LIMA, PERU. December 3, 2004—Over 200
Peruvian business and government leaders attended the “Doing Business
in 2005: Removing Obstacles for Growth” seminar this morning. The
event, organized by the International Finance Corporation (IFC) and the
Confederación Nacional de Instituciones Empresariales Privadas (National
Confederation of Private Enterprise Institutions or CONFIEP) was opened
by Minister of Economy and Finance Pedro Pablo Kuczynski. Following
the opening, IFC Executive Vice-President and World Bank Managing Director
Peter Woicke spoke on IFC’s strategy of adding value to private sector
investment, including technical assistance and investment climate improvement
World Bank Vice-President for Private Sector Development Michael Klein
provided the keynote address, highlighting key findings from the Doing
Business in 2005 report. While the global results from Doing Business
in 2005 are generally positive, those for Latin America are somewhat mixed.
Colombia led the region in investment climate reforms and was rated
the second-fastest reformer in the world. Argentina, Bolivia, and
Nicaragua all reduced the time necessary to start a business, and Brazil’s
credit registry implemented a number of wide-ranging reforms. However,
Latin America offers the weakest legal protection for lenders and borrowers
and has the least efficient process for resolving business disputes of
any region in the world. While only one nation in the region (Chile)
ranked in the top quartile globally for ease of doing business, four nations
(Ecuador, Guatemala, Honduras, and Venezuela) ranked in the bottom quartile.
Anita Bhatia, General Manager of IFC’s Technical Assistance Facility for
Latin America and Caribbean followed with a presentation on the role of
technical assistance in adding value to the Doing Business agenda. In response
to the needs identified by Doing Business and demand received from municipal
governments, the Facility has made simplifying business regulations as
one of its core areas of focus. The Facility has successfully completed
a pilot simplification project in La Paz, Bolivia, and, based on the results,
developed a program of municipal and national simplification initiatives
across four countries. In Peru, the Facility is currently working
with the Metropolitan Municipality of Lima to simplify key business regulations.
In addition, the Facility is coordinating its efforts in Lima with
other national stakeholders to develop a national plan for replicating
the results. To enhance the sustainability and facilitate replication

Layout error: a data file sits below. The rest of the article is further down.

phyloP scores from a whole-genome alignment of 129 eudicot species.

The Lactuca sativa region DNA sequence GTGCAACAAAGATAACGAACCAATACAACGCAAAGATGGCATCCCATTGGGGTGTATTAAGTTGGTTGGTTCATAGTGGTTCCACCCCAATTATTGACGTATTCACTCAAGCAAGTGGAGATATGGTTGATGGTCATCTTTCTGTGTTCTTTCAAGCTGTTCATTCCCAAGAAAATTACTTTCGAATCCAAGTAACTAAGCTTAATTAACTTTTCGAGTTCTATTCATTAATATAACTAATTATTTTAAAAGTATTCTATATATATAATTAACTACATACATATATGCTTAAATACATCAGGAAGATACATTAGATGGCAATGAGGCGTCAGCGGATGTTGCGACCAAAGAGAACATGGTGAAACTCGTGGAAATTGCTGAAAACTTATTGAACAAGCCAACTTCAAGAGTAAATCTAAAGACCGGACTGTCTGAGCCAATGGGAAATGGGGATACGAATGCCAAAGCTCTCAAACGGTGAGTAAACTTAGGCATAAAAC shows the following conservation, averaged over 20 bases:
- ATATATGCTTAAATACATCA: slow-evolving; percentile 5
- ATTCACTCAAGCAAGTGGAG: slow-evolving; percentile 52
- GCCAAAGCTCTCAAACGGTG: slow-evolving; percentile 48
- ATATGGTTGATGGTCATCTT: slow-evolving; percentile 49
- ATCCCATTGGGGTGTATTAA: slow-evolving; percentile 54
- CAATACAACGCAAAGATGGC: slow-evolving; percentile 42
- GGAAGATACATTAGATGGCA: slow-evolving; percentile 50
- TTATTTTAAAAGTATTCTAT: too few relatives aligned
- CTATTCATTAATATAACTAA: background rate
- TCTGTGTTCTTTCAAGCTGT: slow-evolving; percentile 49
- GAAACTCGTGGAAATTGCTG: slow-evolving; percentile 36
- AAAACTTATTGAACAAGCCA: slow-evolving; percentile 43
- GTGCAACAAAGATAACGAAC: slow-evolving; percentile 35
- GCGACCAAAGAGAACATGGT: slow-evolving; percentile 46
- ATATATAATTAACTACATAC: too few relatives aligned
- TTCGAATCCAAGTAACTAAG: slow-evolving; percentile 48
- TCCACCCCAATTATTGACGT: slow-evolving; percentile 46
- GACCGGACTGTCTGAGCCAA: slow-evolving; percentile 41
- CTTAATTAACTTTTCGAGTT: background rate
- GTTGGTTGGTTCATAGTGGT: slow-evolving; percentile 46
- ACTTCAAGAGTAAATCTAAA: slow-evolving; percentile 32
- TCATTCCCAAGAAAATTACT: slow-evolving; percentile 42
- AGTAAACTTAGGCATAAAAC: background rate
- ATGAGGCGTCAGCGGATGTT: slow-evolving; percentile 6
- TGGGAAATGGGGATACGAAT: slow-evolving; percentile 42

of these projects, the Facility is also creating a set of tools, distilled
from the lessons learned and best practices accrued.
A panel discussion followed, moderated by Ricardo Vega Llona, President
of CONFIEP’s CRECE PERU committee and featuring commentary from three
Peruvian economic and political analysts: Felipe Ortiz de Zevallos,
Rector of the Unviersidad del Pacífico and founder of the Apoyo research
institute; Beatriz Boza, President of Ciudadanos al Día, a local NGO dedicated
to increasing transparency in public administration; and Fritz Du Bois,
Manager of the Instituto Peruano de Economía. The presenters and
panelists then took questions directly from the audience, addressing specific
concerns from the business community regarding simplification issues.
In bringing together Peruvian business leaders, leading analysts, and IFC,
the seminar provided a valuable opportunity for increasing awareness of
the importance of business regulation to the investment climate and disseminating
the results of Doing Business 2005. Additionally, the seminar served
to introduce the business community to the Facility, which opened its central
office in Peru three months ago.
“Peru is home to several important IFC investments as well as innovative
technical assistance initiatives. The Doing Business seminar was
an excellent venue for presenting IFC’s key strategic messages—especially
those outlined in Doing Business in 2005—to local stakeholders,” noted
Atul Mehta, IFC Director for Latin America and the Caribbean.
The mission of IFC (www.ifc.org)
is to promote sustainable private sector investment in developing countries,
helping to reduce poverty and improve people's lives. IFC finances private
sector investments in the developing world, mobilizes capital in the international
financial markets, helps clients improve social and environmental sustainability,
and provides technical assistance and advice to governments and businesses.
From its founding in 1956 through FY03, IFC has committed more than $37
billion of its own funds and arranged $22 billion in syndications for 2,990
companies in 140 developing countries. IFC's worldwide committed portfolio
as of FY03 was $16.8 billion for its own account and $6.6 billion held
for participants in loan syndications.
ABOUT IFC TECHNICAL ASSISTANCE FACILITY FOR LATIN AMERICA AND THE CARIBBEAN
The IFC Technical Assistance Facility for Latin America and the Caribbean
is a multilateral initiative backed by core IFC fund and project-specific
funds from various donors (among them, Canada, Netherlands, Norway, and
Switzerland). The Facility's work program is focused on sustainability,
investment climate improvement, and strengthening SME competitiveness.
IFC also seeks to add value to IFC private sector development through
projects such as linkages (which strengthen connections between investment
clients and their local economies and communities) and business simplification.
The Facility, based in Lima, is currently operating in four countries
(Peru, Nicaragua, Honduras, and Bolivia) and is actively exploring opportunities
for expanding to other countries in the region.